Sent from my iPhone using Tapatalk

  9. #9
    Join Date
    Mar 2007
    Posts
    3,074
    Quote Originally Posted by Eddie1KRR View Post
    I've used the craftsman extractors on lots of things with great success when dealing with stripped bolts. These things were lifesavers on my old Mustang restoration.
    As far as the drill and screw in type extractors, Snap On were the only ones that could really hold up for me without breaking, especially the smaller ones.
    I looked at that exact same kit when I was in Sears today. I'll pick it up next week. I don't like the "not-so ez out" drill and screw in type extractors either. The only time they have worked for me is when I use them on broken 1/4" NPT and 1/2" NPT pipe nipples. Every time I have used one on a broken bolt, it has broken before before the bolt did. I think I am officially done with those things.

    Quote Originally Posted by caheiman30 View Post
    I've used transmission fluid mixed with nail polish remover and it works good
    Sounds interesting... Although I gotta admit that the idea excites my b.s. detector just a little. What is the mixture ratio? What about it makes it work better than other penetrating lubricants?

    Quote Originally Posted by Joehvac25 View Post
    Heat the bolt but don't let it cool, every time I have that problem I get it red hot and get on it right away and as it cools it gets harder and harder to turn.
    Yup, that works too. If you can get them moving while they're hot, then you're better off that way. Bolts do expand as they heat up and sometimes that can make them harder to turn when they're hot. The heat and expansion is what breaks the chemical bond with the material that surrounds it.
    "There is no greater inequality than the equal treatment of unequals."

    -Thomas Jefferson

  10. #10
    Join Date
    Mar 2010
    Location
    Morgan Hill Ca.
    Posts
    1,180
    Quote Originally Posted by caheiman30 View Post
    I've used transmission fluid mixed with nail polish remover and it works good


    Sent from my iPhone using Tapatalk
    I was a boat mechanic for 15 years, seen thousands of broken bolts, this actually works (but I used acetone which is the active ingredient in nail polish remover).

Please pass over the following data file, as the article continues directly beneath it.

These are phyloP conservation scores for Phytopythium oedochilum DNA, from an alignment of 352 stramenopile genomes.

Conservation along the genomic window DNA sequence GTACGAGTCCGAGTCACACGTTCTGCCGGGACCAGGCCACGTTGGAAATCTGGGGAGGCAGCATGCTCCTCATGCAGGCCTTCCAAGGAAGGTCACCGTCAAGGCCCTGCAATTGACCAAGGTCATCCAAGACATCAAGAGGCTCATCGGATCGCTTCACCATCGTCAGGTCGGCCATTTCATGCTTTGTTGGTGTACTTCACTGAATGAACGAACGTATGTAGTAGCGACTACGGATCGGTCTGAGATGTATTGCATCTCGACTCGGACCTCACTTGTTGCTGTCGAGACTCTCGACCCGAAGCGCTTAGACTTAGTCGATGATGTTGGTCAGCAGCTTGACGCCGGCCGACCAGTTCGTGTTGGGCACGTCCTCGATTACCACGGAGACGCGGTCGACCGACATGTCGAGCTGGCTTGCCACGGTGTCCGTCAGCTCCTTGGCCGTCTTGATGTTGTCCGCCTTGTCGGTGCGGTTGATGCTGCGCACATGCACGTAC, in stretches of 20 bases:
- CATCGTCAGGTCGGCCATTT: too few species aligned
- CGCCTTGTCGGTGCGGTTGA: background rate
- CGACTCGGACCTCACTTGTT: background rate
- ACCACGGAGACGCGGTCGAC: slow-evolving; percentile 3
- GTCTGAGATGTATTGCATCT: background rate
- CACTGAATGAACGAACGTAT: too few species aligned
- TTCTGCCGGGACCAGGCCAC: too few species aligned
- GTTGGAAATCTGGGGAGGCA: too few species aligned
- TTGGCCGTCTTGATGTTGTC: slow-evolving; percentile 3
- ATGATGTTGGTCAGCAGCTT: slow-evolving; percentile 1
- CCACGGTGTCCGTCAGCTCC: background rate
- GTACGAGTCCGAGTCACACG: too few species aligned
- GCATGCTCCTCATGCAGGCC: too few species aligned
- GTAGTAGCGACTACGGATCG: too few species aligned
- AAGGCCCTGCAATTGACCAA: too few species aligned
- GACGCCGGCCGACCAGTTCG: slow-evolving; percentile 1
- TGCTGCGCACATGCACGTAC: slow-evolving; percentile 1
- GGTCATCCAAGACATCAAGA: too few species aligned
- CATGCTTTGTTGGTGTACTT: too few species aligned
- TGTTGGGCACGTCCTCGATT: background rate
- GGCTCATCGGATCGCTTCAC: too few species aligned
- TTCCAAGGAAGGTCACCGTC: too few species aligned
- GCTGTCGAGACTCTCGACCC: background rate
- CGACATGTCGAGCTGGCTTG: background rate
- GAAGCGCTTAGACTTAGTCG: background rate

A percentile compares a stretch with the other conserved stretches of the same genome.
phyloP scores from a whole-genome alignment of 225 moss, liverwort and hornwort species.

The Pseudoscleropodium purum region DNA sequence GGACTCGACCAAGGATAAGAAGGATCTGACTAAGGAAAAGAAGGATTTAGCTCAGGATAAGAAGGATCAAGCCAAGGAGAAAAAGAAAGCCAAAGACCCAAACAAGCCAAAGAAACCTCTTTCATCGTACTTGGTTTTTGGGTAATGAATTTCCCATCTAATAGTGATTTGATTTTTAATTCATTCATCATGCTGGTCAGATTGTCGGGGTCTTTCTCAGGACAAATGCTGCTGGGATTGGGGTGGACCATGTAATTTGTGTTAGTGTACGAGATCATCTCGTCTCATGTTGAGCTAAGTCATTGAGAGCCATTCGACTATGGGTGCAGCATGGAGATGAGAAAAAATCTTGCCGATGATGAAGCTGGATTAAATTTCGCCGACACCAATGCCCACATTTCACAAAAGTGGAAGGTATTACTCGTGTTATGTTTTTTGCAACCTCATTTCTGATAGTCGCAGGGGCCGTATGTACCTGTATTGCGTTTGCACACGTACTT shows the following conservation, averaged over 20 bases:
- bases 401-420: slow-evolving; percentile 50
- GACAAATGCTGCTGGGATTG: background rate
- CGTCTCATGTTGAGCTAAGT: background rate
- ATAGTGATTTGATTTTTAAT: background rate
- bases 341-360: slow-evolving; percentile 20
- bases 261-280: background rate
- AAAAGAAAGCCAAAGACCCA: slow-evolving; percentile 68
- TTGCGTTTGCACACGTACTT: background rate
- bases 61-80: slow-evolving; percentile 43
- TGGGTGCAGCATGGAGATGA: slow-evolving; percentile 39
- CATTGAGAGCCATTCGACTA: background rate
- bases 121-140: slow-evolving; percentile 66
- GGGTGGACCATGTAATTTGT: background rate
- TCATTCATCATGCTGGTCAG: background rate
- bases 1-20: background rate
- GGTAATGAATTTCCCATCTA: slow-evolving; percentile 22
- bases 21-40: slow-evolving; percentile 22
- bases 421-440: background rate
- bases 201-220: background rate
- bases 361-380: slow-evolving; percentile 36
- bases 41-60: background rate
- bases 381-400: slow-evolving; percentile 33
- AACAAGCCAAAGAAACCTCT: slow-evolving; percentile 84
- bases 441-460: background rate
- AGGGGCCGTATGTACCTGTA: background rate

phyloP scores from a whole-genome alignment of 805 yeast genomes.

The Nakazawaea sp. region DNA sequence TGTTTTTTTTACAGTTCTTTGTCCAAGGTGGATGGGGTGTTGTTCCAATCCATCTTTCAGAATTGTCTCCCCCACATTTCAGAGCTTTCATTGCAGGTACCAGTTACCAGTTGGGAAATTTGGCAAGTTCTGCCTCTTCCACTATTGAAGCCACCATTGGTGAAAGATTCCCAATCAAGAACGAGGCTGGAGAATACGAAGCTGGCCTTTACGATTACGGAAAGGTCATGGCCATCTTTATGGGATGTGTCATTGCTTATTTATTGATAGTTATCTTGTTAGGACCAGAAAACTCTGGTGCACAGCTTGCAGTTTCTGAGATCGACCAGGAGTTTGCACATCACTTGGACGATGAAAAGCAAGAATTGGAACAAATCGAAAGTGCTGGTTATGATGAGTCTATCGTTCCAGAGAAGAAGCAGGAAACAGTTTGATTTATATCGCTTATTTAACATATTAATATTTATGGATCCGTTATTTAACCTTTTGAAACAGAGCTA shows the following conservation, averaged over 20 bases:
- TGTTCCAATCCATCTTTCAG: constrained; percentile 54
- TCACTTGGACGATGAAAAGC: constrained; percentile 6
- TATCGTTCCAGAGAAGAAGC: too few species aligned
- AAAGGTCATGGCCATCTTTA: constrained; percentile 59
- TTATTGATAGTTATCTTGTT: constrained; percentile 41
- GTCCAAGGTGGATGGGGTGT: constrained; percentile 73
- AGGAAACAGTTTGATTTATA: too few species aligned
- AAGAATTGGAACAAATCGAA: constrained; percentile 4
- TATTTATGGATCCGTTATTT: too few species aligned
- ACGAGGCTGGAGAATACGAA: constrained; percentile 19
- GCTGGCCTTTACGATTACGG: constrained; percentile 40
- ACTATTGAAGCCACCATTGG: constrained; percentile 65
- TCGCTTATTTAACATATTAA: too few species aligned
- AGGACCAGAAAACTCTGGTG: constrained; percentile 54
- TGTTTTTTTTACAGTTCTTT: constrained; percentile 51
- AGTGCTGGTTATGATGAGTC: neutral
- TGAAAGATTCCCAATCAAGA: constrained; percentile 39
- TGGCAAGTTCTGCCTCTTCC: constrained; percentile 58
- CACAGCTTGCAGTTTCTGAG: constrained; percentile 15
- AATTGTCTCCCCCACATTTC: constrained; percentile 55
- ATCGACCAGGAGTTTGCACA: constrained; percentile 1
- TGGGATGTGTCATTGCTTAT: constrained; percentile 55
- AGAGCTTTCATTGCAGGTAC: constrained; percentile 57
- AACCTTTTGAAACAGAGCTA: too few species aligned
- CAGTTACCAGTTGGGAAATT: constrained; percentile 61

Incidentally, these are the exact ingredients in Aerokroil... http://www.kanolabs.com/google/

    It just needs a little time to get the job done. Been using this stuff like it's free for years. Keep it next to the Marvell Mystery oil...

    GT
    If a day goes by and you have learned nothing, I hope you got a lot of sleep.

  11. #11
    Join Date
    Mar 2007
    Posts
    3,074
    Not breaking bolts is something that requires a certain touch and feel that only comes with experience. Experience only comes after you need it. I've found if you tighten the bolts a little before you try to loosen it, most of them come out easily. Sometimes you have to just go back and forth with it before it comes all the way out.
    "There is no greater inequality than the equal treatment of unequals."

    -Thomas Jefferson

  12. #12
    Join Date
    Jul 2012
    Location
    Richland, WA
    Posts
    238
    Quote Originally Posted by Tech Rob View Post
    Sounds interesting... Although I gotta admit that the idea excites my b.s. detector just a little. What is the mixture ratio? What about it makes it work better than other penetrating lubricants?
    He said a 50-50 mixture depending on the bottle that you are using. I would normally use WD40 but tried this and it worked alittle bit faster than WD40.

  13. #13
    Join Date
    Mar 2007
    Posts
    3,074
    Quote Originally Posted by caheiman30 View Post
    He said a 50-50 mixture depending on the bottle that you are using. I would normally use WD40 but tried this and it worked alittle bit faster than WD40.
    Any particular brand or kind of transmission fluid??? I think I'm going to try this out.
    "There is no greater inequality than the equal treatment of unequals."

    -Thomas Jefferson